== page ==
Recently I found myself in a couple of conversations with friends who left their jobs to venture out on their own (mostly as designers and coders). The one thing they all did — they charged too little. Which is baffling — as they had good jobs at well established companies who paid them very decent wages. And yet: Somehow they talked themselves into thinking they are worth less now that they are out there on their own.
Let’s do some math: Say you made $75,000 per year in your old job. Add to that at least 50% overhead your employer has to pay for insurance, office space and the rest of the whole shebang and you end up costing your company about $115,000.
Assuming there are about 104 weekend days, 10 legal bank holidays and you have 15 days of vacation in a year — that leaves you with about 235 working days. Which brings you to a day rate of about $500 (that’s the $500 your employer would pay for you if you were permanently employed).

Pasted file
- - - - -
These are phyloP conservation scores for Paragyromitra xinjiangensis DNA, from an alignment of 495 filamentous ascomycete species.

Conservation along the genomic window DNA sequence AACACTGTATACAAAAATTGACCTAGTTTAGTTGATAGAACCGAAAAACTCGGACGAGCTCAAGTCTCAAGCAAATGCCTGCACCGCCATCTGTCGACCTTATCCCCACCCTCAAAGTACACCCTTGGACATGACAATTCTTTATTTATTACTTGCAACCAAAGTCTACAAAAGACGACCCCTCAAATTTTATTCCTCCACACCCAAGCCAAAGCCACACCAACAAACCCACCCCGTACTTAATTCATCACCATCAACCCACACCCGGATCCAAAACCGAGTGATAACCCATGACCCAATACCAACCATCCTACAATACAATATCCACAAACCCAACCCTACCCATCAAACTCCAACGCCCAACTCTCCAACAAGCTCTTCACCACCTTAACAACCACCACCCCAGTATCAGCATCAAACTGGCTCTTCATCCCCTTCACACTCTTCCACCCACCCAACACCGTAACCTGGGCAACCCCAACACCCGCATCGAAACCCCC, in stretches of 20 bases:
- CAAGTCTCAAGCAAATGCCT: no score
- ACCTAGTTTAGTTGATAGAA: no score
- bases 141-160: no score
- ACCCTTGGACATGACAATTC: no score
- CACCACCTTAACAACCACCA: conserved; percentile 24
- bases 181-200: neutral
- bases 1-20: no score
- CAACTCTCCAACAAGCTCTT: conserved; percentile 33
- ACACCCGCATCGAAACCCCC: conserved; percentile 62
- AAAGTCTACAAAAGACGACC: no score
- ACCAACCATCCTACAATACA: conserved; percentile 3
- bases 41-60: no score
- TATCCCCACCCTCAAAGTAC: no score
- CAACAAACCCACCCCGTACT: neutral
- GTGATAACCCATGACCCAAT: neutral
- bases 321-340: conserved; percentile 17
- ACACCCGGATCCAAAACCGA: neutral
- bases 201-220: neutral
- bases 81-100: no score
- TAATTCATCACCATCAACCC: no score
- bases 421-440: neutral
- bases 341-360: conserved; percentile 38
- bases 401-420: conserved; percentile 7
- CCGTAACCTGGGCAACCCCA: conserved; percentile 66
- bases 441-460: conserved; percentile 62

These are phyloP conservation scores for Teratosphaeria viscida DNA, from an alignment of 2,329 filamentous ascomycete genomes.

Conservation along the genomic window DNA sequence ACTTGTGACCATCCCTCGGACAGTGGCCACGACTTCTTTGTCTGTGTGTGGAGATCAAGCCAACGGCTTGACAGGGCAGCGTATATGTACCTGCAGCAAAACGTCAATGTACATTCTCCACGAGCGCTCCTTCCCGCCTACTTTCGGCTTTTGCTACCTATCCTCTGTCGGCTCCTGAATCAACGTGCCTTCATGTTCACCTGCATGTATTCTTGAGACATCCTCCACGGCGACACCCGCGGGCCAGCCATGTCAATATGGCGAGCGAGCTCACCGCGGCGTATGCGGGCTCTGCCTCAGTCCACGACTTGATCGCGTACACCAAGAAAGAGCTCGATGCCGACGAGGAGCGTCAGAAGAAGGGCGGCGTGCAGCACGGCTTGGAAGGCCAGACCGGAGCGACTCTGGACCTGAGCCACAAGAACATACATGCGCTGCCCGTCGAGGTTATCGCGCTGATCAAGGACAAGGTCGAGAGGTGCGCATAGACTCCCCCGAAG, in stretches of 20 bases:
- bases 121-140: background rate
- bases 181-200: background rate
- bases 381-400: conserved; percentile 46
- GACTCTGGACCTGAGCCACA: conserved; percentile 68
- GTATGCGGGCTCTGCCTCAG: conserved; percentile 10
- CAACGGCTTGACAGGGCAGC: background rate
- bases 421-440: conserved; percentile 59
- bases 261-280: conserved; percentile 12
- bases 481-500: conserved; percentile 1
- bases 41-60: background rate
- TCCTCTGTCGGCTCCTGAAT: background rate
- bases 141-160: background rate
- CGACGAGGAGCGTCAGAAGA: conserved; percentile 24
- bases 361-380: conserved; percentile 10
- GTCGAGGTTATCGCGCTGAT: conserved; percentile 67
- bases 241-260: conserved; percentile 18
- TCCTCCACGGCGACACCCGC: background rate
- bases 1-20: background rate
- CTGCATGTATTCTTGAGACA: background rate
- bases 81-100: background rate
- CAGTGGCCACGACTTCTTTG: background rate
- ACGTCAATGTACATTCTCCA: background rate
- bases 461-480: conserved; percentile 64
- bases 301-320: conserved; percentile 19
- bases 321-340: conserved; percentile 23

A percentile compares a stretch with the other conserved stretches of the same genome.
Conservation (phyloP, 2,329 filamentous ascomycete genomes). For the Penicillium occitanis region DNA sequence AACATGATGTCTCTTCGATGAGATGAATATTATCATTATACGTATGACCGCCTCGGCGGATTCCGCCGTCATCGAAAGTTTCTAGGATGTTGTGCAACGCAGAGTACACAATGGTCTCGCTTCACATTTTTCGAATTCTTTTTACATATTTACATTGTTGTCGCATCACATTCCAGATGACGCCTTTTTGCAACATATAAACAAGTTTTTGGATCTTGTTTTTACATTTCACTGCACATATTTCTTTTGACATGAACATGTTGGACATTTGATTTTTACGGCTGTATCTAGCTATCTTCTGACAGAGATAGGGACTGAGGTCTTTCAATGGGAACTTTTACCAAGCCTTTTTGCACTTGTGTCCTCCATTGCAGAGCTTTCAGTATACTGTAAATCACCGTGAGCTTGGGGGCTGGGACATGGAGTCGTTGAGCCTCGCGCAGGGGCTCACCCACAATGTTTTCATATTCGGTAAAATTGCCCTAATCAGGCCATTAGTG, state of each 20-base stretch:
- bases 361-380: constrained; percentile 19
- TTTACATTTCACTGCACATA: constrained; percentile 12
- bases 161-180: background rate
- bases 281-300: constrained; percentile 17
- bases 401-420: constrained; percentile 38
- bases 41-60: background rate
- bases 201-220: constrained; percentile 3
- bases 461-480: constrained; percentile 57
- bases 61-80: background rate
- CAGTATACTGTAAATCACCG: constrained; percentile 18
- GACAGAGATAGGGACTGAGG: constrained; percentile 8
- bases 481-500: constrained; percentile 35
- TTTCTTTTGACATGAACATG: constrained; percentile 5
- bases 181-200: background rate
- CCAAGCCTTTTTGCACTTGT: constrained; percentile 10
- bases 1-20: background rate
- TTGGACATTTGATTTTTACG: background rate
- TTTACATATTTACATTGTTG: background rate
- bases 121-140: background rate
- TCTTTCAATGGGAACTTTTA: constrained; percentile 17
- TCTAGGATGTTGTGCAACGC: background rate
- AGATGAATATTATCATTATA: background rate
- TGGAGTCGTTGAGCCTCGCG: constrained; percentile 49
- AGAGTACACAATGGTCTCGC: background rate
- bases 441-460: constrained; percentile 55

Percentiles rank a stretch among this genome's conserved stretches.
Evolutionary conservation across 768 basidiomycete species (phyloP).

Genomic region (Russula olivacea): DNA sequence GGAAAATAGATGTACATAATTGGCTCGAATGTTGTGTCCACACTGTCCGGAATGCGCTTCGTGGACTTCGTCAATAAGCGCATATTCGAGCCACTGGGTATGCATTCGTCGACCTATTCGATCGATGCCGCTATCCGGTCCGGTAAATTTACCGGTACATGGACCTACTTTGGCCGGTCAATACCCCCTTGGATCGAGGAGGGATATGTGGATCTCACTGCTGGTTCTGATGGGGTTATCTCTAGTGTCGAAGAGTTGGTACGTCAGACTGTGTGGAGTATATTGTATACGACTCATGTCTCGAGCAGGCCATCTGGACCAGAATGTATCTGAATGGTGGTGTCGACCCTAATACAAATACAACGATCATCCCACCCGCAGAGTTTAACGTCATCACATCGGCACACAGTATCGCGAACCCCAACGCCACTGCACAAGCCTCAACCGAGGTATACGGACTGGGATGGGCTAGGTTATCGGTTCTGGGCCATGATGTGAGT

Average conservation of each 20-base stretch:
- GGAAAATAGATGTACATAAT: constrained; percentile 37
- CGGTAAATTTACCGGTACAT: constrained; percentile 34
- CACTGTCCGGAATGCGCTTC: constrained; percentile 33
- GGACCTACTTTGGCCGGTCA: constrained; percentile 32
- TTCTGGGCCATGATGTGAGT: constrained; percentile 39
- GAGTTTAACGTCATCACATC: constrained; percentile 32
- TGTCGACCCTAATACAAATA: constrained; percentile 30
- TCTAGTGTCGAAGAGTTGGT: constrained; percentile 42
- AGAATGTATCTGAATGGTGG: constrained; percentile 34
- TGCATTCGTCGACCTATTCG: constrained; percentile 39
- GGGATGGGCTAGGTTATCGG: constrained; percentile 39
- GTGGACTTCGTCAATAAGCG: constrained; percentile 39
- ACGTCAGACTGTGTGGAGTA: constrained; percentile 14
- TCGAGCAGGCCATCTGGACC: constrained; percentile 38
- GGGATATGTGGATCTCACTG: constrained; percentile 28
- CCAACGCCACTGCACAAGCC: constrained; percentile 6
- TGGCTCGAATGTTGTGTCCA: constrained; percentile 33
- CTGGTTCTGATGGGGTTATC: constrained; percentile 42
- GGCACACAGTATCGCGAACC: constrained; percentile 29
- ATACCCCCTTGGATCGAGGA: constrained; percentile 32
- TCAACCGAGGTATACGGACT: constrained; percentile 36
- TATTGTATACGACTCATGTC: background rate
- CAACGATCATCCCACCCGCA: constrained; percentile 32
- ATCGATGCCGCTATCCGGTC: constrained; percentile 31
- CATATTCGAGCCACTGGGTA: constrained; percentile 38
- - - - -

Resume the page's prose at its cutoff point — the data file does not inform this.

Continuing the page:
Those $500 is the minimum you are worth for a prospective client.
As you are adding value to your client you can slap at least some margin on that number — say 50% (which is pretty common for these kinds of jobs — if not more). That brings our day rate to $750. Now: Why would you want to charge anything less than that?
Don’t sell yourself short.